They’re also static. Dead, almost. Scrabble doesn’t change much, even when it gets adapted for computer. It can’t: to do so would be to give up the stability that protects it. But digital games have a natural excuse to exceed their original boundaries, especially in today’s era of digital downloads and constantly recycling hardware.
The materials from which computer games are made have always been pliable, but the products themselves have been fixed for physical distribution. Consoles, computers, screens, and handheld devices once remained relatively stable for long periods, whereas now they change their internal and external features and abilities almost too often.
Normally, these infrastructures underwrite a designerly attitude of short-term techno-fetishism: do what’s necessary to exploit whatever’s new while biding time until something else is new. But perhaps when pushed to extremes, obsolescence flips into commitment: when things change fast enough, there’s no choice left but to eschew blind novelty in favor of incremental refinement.
This isn’t anything new, really — some games already live long through constant change and update, social games among them. Zynga even has a term for it: “cadence”, the process of continually adding new features and mechanics to a game. FarmVille has cadence, and so does Madden NFL, albeit of different sorts.
At its worst, cadence means the soul-killing grind of a new feature a week, and that’s mostly what we find in today’s social game design practices. But at its best, a cadenced approach to design works slowly and deliberately over the long haul, rather than hot and fast for a short sprint, before the next thing offers new distraction.
Words With Friends is a good candidate for such treatment because it has a foot in both worlds: a digital game drawing from board game traditions but translating them into the weird, uncertain waters of Facebook, mobile, and whatever might emerge next to and beyond it.
The first step would be easy: remedying the obvious flaws and foibles in the current game. For example, the onboarding and app launch/restore process is far less elegant than it once was. The need for proper account registration was probably inevitable, but until recently Words With Friends would freeze on launch or reactivation to communicate with the network, undoing some of its earlier convenience as a pick-up game given a few minutes’ distraction.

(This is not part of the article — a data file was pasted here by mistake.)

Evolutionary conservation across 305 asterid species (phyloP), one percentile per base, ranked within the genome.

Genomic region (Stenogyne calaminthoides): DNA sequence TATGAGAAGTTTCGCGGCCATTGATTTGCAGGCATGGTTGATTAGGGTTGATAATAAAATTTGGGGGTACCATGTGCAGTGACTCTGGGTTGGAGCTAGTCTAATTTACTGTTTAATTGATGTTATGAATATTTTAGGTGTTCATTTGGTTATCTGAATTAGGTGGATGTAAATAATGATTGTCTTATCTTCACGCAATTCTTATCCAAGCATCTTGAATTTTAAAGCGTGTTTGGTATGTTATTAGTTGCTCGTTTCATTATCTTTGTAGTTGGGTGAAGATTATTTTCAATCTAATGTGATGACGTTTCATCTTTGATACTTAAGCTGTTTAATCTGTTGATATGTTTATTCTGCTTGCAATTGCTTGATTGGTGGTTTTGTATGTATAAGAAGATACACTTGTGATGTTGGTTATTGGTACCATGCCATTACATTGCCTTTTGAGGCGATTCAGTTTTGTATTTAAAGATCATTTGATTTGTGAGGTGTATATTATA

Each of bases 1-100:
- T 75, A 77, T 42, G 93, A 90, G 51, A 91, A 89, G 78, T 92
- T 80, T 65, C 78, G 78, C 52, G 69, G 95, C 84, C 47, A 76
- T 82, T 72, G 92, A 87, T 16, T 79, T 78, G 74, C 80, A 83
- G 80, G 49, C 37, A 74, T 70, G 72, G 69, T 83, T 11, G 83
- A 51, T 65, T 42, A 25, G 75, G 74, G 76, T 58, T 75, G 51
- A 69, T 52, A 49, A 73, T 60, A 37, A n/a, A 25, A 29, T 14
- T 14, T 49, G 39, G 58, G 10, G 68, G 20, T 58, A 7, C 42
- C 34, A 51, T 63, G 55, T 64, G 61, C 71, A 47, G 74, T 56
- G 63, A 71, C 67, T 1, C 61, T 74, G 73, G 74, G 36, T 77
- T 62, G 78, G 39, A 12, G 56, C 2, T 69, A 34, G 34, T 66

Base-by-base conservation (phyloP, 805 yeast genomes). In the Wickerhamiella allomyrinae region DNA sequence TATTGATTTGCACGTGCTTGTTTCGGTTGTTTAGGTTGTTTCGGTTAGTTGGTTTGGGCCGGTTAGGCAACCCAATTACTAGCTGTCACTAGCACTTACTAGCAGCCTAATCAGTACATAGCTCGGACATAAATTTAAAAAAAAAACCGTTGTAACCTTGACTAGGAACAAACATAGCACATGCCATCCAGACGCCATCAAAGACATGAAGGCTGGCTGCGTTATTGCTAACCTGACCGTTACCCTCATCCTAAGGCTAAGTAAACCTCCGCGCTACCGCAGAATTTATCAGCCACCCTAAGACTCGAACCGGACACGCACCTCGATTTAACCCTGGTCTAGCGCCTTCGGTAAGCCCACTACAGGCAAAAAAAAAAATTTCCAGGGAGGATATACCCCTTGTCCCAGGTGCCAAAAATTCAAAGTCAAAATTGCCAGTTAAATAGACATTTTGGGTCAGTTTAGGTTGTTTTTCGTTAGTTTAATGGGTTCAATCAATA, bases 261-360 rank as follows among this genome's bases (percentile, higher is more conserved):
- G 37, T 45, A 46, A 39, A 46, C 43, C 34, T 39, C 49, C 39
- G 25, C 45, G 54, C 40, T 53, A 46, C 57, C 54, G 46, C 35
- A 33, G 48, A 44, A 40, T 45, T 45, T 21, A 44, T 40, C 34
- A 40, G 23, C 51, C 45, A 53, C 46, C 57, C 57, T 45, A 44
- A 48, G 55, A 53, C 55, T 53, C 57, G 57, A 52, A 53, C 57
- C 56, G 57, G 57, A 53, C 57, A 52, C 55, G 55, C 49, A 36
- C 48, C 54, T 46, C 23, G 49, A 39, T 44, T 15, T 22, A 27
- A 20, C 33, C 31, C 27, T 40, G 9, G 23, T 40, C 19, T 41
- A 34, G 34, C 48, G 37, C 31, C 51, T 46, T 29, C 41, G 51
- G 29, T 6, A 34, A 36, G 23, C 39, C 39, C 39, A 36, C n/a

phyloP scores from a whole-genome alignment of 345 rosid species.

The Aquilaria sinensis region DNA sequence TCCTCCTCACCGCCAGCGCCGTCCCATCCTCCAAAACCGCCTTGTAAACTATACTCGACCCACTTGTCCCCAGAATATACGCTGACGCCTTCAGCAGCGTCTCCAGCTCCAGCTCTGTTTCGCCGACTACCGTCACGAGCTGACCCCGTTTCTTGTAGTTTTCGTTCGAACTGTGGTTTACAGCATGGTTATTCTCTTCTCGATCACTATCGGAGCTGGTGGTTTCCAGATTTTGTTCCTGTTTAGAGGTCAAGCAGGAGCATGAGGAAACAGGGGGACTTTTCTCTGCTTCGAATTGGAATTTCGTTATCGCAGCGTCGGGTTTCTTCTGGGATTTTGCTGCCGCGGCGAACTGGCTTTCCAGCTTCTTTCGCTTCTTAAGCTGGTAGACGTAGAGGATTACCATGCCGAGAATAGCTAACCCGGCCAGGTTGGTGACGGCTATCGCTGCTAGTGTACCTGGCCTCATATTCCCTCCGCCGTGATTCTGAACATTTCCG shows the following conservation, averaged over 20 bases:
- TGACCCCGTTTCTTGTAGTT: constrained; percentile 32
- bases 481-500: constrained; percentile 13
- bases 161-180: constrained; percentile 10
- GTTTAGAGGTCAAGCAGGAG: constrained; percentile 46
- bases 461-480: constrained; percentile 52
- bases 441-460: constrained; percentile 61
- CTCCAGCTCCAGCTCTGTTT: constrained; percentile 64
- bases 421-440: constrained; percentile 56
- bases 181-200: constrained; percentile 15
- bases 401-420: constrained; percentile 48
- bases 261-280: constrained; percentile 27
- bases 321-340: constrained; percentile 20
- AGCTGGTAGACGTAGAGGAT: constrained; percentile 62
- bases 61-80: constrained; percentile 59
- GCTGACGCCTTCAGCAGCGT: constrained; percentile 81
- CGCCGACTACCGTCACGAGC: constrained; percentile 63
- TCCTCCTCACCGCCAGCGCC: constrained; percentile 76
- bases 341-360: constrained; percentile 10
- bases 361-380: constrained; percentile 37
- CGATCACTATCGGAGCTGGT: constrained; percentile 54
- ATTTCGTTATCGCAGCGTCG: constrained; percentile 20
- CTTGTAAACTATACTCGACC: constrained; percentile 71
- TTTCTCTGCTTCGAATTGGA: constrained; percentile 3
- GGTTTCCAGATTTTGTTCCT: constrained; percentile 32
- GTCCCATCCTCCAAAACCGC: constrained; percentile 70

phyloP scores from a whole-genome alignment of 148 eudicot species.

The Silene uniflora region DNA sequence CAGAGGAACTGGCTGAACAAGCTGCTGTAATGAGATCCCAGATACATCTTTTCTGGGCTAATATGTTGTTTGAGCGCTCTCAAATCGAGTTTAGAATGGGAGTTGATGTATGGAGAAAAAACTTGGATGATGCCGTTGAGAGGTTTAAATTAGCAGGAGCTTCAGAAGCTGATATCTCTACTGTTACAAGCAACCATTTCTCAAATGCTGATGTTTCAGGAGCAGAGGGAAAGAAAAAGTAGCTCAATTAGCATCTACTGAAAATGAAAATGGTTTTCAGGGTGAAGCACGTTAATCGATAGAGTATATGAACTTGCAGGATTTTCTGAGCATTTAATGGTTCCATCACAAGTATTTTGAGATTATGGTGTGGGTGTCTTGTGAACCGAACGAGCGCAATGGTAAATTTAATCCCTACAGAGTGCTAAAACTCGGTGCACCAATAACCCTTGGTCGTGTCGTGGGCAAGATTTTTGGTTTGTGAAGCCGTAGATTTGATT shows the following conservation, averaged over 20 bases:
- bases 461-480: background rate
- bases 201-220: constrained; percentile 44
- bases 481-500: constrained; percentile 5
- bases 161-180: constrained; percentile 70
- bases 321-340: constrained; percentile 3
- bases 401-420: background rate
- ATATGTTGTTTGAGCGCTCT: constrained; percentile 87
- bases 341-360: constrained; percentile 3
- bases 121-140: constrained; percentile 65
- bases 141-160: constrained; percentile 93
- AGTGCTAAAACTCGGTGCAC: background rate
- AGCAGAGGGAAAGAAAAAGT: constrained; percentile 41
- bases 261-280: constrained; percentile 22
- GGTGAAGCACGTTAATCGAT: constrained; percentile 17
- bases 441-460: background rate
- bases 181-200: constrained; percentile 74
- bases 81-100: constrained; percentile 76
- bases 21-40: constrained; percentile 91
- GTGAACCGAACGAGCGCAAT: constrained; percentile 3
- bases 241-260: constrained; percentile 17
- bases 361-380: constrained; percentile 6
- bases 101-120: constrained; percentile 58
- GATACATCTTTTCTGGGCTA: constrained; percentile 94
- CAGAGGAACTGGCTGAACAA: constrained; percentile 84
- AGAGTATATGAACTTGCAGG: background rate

And there’s no excuse for the game’s ongoing unwillingness to preview the score of a placed word — computers are pretty good at adding, after all.
But some seemingly obvious flaws might not be, when seen from the perspective of longevity and evolution rather than short-termism. Cadenced game design is a process of designer and player co-discovery, not just agile development efficiency. It’s a process of building a durable cultural form as much as a stable product.
Take the Words With Friends dictionary as an example. It’s terrible — rudimentary and incomplete, failing to recognize common words, plurals, tense changes, and other inflections. No serious player will fail to encounter this limitation, but that doesn’t make it a game design problem, exactly. After all, a limited dictionary might be a welcome play constraint; for example, Scrabble’s rules prohibit abbreviations partly to reduce the number of viable two-letter plays (often key to expert play). Rather, the dictionary could be seen as an opportunity with many possible solutions.
Words With Friends could strive to offer the most complete word game dictionary around. That could take place through the use of a better dictionary, or through continuous updates, or even by using human computation to suggest and validate rejected words that should be included.
Or, if its creators really wanted to embrace Zynga-style monetization, the Words With Friends in-game store (did you even know it existed?) could sell custom dictionary add-ons: Disney/Marvel, Election 2012, Particle Physics, Molecular Gastronomy, Proust — whatever.
Or, following Draw Something’s model, Words With Friends could release limited edition collections of words, keyed to current trends or events. Like in Bookworm, these words might offer a bonus if played in a particular game. No matter the case, the dictionary’s shortcomings suggest many possible avenues for future development, not just one obvious solution.